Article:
Members of MC's Bicentennial Steering Committee named

Members of College’s Bicentennial Steering Committee named

May 5, 2017

Maryville College will celebrate its bicentennial in 2019, and to guide the special events and initiatives, a steering committee has been formed, Maryville College President Dr. Tom Bogart announced today.

“The bicentennial truly is a once-in-a-lifetime event, and we want to make certain that we throw a celebration befitting this venerable institution,” the president wrote in memo to faculty, staff, students and Board members. “I am frequently asked about bicentennial planning, so I know excitement for this historic milestone is building among our constituents both on and off campus.”

Dr. Gerald Gibson, president emeritus, and Wayne Kramer ’74, former chairman of the College’s Board of Directors, will serve as co-chairs, Bogart said. Gibson, who led the College from 1993 until 2010, was president during the institution’s 175th anniversary celebrations. Kramer is a member of a family with deep Maryville College roots. His grandfather, Dr. Ralph W. Lloyd, was a 1915 alumnus and served as president from 1930 until 1961. Lloyd wrote Maryville College: A History of 150 Years in time for the College’s Sesquicentennial in 1969.

“Both Gerald and Wayne know and love the history of Maryville College, and I have no doubt that they will lead with wisdom and creativity, just as they did in their other official capacities with the College,” Bogart said. “I am pleased and grateful for their willingness to help guide the committee that will plan such a memorable year.”

Other members of the steering committee include Dr. Carl Gombert, professor of art; Dr. Drew Crain, professor of biology; Cole Piper ’68, executive-in-residence for the University of Tennessee’s Retail and Consumer Sciences department; Suzy Booker, vice president for institutional advancement; Laura Case, assistant to the president; the Rev. Dr. Anne McKee, campus minister; and Tom Taylor ‘70, mayor of the city of Maryville.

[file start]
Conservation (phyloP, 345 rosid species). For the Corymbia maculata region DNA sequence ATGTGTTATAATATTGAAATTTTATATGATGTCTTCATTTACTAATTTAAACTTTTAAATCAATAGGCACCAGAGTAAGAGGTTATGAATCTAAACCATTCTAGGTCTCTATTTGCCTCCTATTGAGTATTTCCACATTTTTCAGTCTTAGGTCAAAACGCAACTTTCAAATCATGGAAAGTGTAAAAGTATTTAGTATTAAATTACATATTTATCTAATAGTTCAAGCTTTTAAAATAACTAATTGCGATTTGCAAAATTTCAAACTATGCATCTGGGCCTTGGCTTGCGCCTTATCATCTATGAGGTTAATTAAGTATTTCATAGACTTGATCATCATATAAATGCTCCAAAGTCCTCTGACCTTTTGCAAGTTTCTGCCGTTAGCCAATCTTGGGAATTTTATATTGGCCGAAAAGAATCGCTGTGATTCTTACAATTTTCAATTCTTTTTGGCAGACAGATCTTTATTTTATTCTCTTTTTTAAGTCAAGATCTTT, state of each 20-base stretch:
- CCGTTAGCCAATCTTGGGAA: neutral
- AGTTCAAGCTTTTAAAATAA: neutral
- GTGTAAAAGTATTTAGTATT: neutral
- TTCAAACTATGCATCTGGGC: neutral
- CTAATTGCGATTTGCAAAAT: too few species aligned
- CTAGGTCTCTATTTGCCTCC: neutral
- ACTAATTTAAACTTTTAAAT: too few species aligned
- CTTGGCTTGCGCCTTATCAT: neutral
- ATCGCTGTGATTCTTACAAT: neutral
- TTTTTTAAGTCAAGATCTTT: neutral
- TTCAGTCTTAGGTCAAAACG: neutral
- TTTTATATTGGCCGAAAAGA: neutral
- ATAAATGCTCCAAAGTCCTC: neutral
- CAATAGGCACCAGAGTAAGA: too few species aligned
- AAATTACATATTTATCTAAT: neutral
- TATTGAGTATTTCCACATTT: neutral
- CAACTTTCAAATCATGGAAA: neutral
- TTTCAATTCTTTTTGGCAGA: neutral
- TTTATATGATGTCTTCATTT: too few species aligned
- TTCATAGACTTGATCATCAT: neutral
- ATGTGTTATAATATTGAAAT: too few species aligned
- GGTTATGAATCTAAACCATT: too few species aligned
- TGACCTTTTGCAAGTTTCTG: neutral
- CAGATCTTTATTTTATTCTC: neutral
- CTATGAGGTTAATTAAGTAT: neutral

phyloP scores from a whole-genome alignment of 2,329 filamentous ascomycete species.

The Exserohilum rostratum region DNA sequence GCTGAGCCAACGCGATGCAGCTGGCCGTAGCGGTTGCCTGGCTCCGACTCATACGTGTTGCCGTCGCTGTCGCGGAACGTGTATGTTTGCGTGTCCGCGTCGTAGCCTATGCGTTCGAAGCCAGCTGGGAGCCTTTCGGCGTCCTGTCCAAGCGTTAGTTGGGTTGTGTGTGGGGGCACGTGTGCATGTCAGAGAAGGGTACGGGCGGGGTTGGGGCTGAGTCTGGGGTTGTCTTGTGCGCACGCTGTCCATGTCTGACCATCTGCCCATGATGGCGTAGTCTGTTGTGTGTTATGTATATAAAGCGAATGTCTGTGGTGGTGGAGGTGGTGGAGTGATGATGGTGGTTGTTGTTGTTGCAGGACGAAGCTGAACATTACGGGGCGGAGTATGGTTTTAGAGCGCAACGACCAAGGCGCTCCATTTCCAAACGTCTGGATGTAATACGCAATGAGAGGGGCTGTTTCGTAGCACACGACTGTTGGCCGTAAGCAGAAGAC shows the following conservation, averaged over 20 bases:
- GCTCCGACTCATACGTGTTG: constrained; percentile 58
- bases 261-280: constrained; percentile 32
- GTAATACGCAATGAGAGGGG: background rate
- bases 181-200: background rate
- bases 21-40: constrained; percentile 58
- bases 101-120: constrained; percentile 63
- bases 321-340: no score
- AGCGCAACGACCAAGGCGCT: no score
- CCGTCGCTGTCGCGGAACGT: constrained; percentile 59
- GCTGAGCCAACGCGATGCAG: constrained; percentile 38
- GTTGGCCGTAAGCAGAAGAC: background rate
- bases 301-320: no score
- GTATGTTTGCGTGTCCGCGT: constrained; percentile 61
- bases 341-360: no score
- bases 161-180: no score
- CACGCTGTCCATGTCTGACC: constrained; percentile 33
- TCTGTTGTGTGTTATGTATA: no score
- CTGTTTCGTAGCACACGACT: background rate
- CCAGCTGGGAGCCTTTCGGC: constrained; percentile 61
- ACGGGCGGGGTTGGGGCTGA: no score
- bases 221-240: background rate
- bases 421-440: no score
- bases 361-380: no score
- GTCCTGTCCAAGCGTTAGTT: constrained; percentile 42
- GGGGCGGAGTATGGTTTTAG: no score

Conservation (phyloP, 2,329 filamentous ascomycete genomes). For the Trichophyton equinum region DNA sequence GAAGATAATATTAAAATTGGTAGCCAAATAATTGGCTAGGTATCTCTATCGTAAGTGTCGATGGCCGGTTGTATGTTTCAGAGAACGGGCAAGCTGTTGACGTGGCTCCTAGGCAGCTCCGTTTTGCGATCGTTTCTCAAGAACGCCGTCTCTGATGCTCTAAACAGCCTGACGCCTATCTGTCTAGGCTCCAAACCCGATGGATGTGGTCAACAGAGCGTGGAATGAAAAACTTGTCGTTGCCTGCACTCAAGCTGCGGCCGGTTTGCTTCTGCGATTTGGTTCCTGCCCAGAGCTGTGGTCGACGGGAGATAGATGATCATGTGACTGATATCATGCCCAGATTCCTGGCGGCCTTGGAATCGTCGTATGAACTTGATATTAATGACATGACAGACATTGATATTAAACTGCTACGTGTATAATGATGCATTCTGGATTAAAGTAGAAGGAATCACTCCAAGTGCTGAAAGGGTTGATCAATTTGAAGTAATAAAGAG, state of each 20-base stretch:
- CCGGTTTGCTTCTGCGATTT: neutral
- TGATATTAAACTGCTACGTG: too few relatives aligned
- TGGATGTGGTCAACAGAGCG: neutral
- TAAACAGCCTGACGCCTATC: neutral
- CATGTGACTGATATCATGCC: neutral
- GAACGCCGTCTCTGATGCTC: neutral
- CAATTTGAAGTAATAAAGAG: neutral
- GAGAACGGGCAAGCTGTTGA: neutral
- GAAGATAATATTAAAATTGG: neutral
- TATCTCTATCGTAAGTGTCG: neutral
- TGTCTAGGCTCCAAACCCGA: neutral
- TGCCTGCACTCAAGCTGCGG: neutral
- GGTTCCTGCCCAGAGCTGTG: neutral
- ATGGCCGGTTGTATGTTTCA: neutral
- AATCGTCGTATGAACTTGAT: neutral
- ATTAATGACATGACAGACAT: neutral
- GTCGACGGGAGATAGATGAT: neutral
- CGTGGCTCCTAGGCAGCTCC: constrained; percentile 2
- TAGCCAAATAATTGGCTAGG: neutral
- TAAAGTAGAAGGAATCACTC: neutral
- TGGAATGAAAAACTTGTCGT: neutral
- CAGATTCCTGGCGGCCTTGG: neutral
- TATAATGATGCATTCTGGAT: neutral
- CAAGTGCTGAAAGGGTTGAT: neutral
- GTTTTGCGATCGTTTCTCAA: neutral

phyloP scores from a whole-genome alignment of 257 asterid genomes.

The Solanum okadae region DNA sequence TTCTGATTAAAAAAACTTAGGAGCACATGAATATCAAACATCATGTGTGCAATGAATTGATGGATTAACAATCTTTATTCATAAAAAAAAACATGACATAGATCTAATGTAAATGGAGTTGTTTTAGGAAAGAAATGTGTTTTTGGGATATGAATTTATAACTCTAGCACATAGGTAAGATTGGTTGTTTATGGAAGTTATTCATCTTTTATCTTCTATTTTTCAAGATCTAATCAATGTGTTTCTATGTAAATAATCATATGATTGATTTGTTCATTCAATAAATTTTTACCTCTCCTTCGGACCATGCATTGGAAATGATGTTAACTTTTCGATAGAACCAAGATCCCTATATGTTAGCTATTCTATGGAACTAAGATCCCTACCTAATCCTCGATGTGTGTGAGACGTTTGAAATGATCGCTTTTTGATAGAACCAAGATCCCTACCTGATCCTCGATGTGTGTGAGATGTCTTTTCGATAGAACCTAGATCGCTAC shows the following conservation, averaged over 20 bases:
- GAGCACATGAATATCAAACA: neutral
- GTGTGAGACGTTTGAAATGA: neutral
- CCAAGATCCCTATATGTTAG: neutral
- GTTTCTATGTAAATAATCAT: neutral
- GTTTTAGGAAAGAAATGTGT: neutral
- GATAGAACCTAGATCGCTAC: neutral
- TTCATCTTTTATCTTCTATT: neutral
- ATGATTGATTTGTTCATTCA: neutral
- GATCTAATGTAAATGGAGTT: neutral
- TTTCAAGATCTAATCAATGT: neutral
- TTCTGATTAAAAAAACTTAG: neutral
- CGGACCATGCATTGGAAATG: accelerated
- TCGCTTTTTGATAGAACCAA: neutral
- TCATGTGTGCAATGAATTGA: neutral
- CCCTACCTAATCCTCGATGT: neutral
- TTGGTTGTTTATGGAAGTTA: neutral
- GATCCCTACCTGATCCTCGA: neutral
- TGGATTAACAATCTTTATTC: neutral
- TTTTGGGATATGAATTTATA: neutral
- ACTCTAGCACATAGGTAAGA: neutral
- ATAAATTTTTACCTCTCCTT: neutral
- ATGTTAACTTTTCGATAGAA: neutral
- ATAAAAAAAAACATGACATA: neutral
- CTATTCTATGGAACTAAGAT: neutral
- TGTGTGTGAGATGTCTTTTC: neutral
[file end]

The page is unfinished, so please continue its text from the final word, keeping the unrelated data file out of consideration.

Seven members of the steering committee also will chair subcommittees that will be tasked with specific projects and responsibilities.

Gombert will chair the subcommittee charged with historical/legacy projects and storytelling. Crain’s subcommittee will focus on academic and co-curricular initiatives. Piper’s subcommittee will lead promotion and communication efforts. Booker will chair a subcommittee focused on fundraising and strategic initiatives, and Case’s subcommittee will lend expertise in event planning. McKee and Taylor will co-chair a subcommittee charged with involving churches and the external community in bicentennial celebrations.

Celebration will be year-long

Bogart said the College will observe the bicentennial from January 2019 until December 2019, straddling two academic years. The biggest celebrations are expected for Homecoming 2019, which is already slated for the weekend of Oct. 18-20.

“The Saturday of Homecoming 2019 – Oct. 19 – is the actual founding date of the College,” Bogart said. “We are working to try and have all of our sports teams play at home that Saturday. We want the entire Maryville College community to come together and celebrate that weekend.”

College began as seminary

The Synod of Tennessee established the “Southern and Western Theological Seminary” in 1819, persuaded by the Rev. Isaac Anderson, pastor of Maryville’s New Providence Presbyterian Church, who saw a great need for trained ministers and churches in the new frontier. Anderson was the seminary’s only teacher and officer for six years. Initially located on land in present-day downtown Maryville, the institution was chartered “Maryville College” by the Tennessee General Assembly in 1842 and moved to its present location in 1867.

Today, the College serves approximately 1,200 undergraduates and is a nationally ranked institution known for successfully joining the liberal arts with professional preparation.


Maryville College is ideally situated in Maryville, Tenn., between the Great Smoky Mountains National Park and Knoxville, the state's third largest city. Founded in 1819, it is the 12th oldest institution of higher learning in the South and maintains an affiliation with the Presbyterian Church (USA). Known for offering its students a rigorous and highly personal experience that includes an undergraduate research requirement, Maryville College is a nationally ranked institution of higher learning that successfully joins the liberal arts and professional preparation. Total enrollment for the fall 2016 semester is 1,197.